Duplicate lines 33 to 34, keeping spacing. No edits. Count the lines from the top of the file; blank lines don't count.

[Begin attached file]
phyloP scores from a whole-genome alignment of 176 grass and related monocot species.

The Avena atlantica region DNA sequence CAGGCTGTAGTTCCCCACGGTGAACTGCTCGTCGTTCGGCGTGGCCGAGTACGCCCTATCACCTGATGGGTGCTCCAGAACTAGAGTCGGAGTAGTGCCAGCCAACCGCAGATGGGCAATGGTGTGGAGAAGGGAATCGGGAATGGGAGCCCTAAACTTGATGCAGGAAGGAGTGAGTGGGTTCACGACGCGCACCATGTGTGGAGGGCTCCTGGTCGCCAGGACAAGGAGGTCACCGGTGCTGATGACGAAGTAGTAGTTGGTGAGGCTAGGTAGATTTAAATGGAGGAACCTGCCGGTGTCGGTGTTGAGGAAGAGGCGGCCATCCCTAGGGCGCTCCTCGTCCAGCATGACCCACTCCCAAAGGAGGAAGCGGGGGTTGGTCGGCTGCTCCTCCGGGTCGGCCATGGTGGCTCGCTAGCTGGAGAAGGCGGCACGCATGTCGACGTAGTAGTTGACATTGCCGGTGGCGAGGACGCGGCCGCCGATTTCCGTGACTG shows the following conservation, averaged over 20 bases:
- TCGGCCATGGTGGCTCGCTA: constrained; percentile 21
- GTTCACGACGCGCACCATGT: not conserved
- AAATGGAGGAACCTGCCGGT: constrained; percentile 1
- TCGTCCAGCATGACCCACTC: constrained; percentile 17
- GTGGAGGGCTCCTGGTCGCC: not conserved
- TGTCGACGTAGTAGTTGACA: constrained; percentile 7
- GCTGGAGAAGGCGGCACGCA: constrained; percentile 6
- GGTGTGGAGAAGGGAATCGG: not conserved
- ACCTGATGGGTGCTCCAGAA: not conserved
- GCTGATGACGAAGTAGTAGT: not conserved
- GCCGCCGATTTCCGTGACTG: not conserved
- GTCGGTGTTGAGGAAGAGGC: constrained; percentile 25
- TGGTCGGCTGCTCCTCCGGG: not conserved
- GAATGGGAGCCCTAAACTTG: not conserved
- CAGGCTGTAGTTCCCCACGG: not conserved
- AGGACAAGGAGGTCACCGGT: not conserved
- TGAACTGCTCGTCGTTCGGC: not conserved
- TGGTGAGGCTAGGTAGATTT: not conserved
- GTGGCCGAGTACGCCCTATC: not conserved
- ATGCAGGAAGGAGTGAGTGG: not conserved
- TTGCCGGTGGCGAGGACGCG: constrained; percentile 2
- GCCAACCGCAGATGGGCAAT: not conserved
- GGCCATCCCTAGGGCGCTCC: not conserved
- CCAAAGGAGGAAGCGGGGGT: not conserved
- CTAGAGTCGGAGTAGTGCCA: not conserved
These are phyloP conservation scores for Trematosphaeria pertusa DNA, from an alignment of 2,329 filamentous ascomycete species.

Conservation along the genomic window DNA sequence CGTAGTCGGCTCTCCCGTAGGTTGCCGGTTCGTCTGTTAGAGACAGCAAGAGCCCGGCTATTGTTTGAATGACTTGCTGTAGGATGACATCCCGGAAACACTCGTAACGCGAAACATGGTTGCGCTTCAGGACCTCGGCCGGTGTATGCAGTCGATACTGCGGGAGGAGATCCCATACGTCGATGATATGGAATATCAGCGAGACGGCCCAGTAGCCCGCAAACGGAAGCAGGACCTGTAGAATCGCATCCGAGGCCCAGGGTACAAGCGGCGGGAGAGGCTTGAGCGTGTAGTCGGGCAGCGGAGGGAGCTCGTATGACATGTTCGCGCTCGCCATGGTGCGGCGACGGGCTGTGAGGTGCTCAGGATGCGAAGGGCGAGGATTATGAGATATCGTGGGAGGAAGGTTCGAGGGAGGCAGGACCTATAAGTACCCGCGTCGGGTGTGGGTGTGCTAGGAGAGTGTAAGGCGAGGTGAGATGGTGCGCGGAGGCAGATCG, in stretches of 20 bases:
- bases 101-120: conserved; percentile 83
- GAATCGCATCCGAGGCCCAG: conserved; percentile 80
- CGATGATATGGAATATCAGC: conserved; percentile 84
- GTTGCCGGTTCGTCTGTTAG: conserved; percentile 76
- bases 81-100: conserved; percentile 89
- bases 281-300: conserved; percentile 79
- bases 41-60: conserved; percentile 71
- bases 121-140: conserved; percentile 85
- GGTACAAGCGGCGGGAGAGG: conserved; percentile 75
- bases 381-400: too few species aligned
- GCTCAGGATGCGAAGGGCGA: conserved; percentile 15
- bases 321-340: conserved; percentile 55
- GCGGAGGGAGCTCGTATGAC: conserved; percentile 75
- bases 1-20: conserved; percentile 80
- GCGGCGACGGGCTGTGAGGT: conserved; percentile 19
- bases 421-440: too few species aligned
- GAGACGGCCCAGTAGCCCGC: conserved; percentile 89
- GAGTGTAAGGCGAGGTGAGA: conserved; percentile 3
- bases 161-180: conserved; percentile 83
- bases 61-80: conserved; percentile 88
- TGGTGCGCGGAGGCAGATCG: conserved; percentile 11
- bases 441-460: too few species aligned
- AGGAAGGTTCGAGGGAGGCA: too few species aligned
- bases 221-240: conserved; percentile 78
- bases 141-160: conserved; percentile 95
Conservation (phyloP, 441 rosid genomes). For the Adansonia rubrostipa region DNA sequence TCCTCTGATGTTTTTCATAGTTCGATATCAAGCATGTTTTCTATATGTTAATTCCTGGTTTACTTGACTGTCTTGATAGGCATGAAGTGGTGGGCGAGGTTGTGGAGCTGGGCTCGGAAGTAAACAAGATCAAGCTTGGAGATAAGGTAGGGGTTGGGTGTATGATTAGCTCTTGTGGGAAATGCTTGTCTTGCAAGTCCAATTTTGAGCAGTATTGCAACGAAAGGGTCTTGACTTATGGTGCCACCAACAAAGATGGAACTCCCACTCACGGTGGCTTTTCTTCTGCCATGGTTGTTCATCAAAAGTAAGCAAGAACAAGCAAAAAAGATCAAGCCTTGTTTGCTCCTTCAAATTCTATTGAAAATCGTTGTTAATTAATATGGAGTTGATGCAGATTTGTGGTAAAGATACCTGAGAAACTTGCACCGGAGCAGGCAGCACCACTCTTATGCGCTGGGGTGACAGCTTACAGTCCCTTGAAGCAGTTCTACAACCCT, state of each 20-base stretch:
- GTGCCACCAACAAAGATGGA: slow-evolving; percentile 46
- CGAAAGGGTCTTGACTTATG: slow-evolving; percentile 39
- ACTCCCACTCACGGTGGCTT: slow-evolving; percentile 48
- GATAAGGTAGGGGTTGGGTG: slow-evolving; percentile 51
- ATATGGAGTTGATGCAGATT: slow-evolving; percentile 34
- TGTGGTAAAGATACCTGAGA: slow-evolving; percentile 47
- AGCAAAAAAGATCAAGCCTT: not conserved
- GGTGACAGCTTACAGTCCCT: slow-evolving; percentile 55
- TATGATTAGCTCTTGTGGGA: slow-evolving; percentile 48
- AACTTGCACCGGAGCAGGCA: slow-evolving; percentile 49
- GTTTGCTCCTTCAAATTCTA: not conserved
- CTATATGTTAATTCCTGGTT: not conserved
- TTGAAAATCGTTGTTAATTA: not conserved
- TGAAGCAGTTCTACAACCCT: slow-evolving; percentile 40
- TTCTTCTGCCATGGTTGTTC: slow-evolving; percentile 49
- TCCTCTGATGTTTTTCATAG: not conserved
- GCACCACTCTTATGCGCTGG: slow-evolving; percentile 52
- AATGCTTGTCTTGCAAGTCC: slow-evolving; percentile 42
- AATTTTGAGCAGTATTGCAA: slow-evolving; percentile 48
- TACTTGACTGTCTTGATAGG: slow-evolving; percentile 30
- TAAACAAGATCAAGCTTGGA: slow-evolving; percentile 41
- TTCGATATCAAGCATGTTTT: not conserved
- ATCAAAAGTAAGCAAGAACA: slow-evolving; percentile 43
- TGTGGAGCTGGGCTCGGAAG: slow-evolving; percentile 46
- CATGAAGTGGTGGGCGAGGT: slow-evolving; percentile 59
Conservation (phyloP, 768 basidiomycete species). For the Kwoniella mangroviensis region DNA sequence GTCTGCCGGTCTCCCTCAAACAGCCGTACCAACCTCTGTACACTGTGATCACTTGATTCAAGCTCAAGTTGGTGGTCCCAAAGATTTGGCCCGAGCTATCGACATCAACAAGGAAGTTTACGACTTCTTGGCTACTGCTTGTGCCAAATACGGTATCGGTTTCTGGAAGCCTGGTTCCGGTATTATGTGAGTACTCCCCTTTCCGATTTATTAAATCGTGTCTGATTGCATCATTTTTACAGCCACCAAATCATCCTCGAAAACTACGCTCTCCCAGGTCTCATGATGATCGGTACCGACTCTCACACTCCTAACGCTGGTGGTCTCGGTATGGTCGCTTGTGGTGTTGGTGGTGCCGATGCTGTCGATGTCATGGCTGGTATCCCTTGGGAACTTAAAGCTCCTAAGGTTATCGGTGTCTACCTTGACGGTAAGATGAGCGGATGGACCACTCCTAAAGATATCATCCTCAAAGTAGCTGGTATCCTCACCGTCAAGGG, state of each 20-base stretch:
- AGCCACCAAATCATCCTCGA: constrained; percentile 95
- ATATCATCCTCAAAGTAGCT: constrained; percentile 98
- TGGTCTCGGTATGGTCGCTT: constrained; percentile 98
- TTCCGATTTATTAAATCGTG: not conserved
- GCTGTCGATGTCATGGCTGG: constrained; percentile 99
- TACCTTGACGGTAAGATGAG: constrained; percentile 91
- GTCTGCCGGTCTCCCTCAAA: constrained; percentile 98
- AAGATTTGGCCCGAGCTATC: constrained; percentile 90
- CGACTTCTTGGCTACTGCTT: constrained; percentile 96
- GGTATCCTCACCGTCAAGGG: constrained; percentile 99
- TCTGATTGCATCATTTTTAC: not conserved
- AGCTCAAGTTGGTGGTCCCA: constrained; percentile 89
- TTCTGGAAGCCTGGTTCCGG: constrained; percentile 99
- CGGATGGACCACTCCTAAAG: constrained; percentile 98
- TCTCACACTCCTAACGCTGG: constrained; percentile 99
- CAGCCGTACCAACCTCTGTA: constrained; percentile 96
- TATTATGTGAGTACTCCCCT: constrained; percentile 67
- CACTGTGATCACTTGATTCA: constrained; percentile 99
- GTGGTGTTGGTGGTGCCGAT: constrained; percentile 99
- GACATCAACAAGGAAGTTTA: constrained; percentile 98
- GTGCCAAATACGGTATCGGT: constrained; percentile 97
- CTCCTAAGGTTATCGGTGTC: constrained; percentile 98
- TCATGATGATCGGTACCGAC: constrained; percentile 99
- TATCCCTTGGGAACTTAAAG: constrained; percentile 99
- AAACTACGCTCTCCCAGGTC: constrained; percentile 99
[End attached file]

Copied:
- GTTGCCGGTTCGTCTGTTAG: conserved; percentile 76
- bases 81-100: conserved; percentile 89